Last Updated on Wednesday, 17 April 2019, 19:28 by Writer
Opposition Leader Bharrat Jagdeo on Wednesday hinted that he would be willing to consider the return of his former Minister of Natural Resources, Robert Persaud into the People’s Progressive Party’s (PPP) fold.
While Jagdeo said the PPP would have to decide Persaud’s future in that political party, the former Guyanese leader suggested that it would be a contradiction to welcome traditional non-supporters of their party while excluding former associates. “I don’t want to say we are arguing at the party level that we embrace everyone and then in one case, we are going to exclude somebody so that is how I see it,” he said in response to a question posed by Demerara Waves Online News.
The PPP General Secretary noted that his party has been canvassing supporters of the People’s National Congress Reform, A Partnership for National Unity and the Alliance For Change.
Jagdeo added that the PPP would have to decide in what capacity Persaud would serve if he decides to return to that political party.
Persaud had been among the first to have resigned in May 2015 after the PPP lost power but had appeared reluctant to accept the results of the general elections. Persaud subsequently left the party after some decades, saying he had gone on a political sabbatical.
He had subsequently raised eyebrows inside and outside the PPP when he appeared to have favoured the incumbent coalition administration. He had even publicly offered to pay market value for housing land at ‘Pradoville 2’ Housing Scheme at Sparendaam, East Coast Demerara, even as Jagdeo had publicly refused to do likewise.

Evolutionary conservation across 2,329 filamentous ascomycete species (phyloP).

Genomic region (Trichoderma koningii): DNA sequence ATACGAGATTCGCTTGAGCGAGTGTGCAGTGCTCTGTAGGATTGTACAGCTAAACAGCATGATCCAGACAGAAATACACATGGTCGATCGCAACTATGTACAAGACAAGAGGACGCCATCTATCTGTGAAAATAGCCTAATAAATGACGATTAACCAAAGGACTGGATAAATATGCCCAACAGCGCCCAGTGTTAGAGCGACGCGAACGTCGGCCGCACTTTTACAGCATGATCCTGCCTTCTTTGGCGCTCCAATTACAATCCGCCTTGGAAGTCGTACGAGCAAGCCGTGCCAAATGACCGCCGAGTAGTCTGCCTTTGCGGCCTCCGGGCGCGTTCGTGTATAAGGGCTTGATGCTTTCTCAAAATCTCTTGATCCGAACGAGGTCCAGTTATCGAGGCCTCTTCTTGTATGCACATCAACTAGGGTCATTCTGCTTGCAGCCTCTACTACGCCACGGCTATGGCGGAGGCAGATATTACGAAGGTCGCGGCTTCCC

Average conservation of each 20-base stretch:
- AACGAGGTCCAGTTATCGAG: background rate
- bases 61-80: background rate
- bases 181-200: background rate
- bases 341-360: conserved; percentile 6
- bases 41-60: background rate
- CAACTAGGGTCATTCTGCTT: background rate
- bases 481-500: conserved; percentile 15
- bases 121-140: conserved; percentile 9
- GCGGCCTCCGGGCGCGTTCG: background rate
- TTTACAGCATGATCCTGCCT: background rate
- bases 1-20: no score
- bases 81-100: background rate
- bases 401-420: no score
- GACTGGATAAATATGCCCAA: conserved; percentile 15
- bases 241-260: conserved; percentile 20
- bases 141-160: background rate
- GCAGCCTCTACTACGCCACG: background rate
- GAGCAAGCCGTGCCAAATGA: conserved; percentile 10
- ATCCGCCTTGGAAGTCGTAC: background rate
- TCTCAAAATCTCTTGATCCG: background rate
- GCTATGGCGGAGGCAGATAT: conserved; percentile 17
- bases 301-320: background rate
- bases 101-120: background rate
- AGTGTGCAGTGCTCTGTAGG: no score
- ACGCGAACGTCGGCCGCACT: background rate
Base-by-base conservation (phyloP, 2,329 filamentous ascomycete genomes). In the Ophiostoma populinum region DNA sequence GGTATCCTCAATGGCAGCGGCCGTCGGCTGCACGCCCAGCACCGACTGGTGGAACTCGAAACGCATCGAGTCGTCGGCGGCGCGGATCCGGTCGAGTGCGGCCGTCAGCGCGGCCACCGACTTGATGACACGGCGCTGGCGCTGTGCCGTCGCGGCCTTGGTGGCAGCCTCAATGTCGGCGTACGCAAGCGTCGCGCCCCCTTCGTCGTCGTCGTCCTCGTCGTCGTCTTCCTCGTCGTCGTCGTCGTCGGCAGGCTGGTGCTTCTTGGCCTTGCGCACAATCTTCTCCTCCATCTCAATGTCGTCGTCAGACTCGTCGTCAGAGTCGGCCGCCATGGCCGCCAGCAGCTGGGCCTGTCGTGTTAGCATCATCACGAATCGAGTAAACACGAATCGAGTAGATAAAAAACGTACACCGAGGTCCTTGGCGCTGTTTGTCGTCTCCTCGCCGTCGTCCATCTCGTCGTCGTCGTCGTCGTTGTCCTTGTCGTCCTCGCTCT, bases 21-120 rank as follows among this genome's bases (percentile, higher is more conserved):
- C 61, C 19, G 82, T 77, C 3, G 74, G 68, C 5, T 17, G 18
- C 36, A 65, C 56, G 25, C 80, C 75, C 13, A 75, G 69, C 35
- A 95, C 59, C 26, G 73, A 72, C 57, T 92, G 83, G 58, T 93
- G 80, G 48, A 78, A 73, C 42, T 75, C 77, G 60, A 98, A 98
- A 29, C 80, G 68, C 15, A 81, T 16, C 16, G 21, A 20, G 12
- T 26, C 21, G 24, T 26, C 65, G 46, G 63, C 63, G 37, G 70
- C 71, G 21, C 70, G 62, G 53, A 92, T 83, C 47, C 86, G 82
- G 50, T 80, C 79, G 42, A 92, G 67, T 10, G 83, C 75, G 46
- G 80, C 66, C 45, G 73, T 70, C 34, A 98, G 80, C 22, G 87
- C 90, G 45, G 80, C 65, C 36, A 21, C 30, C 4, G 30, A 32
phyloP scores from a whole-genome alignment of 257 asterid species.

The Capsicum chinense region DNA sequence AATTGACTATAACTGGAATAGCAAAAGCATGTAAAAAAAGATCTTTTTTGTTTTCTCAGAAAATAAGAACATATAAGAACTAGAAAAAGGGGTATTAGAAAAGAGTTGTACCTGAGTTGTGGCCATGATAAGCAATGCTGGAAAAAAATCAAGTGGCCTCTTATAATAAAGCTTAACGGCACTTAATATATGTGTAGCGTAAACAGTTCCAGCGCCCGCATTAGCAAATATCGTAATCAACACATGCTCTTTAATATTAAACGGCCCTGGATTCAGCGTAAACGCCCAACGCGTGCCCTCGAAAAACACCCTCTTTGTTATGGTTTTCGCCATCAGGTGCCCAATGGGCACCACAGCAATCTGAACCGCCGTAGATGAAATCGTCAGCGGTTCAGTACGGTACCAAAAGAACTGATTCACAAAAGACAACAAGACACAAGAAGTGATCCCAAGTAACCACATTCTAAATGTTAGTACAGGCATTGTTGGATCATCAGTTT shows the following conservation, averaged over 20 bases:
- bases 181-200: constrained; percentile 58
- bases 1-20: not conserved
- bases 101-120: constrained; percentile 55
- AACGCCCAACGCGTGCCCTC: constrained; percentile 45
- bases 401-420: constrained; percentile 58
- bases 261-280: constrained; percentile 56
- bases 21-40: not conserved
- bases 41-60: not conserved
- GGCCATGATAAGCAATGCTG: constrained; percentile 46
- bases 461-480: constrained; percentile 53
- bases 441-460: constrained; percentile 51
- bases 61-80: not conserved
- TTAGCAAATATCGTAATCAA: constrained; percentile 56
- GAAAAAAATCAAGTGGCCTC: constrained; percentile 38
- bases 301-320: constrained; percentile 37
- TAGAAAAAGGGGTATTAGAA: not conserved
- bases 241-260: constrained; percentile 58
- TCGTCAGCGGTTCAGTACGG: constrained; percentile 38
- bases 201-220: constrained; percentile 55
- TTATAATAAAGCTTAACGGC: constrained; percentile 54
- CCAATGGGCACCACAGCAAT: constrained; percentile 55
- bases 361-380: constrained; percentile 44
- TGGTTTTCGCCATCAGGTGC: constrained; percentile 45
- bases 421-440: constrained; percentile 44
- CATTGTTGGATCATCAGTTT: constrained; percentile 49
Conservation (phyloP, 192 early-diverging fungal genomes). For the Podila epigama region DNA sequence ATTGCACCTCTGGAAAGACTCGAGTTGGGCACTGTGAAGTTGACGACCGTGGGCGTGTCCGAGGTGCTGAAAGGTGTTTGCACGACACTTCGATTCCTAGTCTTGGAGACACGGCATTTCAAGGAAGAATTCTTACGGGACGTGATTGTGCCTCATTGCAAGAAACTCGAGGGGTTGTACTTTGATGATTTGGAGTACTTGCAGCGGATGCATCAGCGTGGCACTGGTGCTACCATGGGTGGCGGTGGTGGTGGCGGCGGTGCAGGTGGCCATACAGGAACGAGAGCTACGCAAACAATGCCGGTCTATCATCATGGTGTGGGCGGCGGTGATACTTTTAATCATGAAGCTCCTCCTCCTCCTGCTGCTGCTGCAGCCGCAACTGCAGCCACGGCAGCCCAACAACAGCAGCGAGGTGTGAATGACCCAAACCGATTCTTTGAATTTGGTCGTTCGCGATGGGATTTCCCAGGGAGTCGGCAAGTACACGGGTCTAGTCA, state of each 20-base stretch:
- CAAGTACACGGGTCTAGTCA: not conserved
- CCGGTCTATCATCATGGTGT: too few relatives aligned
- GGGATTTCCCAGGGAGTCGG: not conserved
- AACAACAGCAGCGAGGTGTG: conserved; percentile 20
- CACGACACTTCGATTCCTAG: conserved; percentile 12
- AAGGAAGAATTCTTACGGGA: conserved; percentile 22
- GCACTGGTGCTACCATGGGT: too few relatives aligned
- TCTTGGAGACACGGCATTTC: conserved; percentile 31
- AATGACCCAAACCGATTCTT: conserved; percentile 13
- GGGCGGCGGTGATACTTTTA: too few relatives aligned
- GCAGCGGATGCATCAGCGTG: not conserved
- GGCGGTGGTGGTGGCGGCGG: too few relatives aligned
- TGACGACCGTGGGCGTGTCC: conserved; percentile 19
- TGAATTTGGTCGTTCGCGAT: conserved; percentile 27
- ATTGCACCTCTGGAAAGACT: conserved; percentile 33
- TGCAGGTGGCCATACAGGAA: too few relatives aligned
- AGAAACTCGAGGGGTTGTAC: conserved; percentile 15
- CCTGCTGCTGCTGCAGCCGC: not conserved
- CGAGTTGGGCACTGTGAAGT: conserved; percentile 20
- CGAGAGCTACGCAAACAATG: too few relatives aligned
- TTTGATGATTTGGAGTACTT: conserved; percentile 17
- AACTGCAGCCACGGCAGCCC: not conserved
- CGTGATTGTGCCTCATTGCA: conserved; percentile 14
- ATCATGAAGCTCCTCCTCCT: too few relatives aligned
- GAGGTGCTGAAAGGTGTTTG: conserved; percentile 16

However, in recent weeks Persaud has been seen in the company of PPP presidential candidate, Irfaan Ali in the United States and more recently in conversation with Jagdeo and Ali during this year’s Phagwah Day celebration.
On Wednesday, Jagdeo, however, refuted suggestions that he and Persaud had fallen out. “I don’t have to improve relations with anyone or not; not that we had a breakdown in relations. I didn’t realise that we had a breakdown of relations,” he said.
Jagdeo said, Persaud, before the 2015 general elections, had said he had wanted to take a break from politics, and described as “pure speculation” that Persaud and the PPP had experienced difficulties about campaign funds for the 2006 elections and that he (Jagdeo) had not fully disclosed details about ExxonMobil’s discovery of oil in commercial quantities. “There was never any issue of financial issues in the party, never an issue about money issues in the party and it had nothing to do with the oil find,” he said.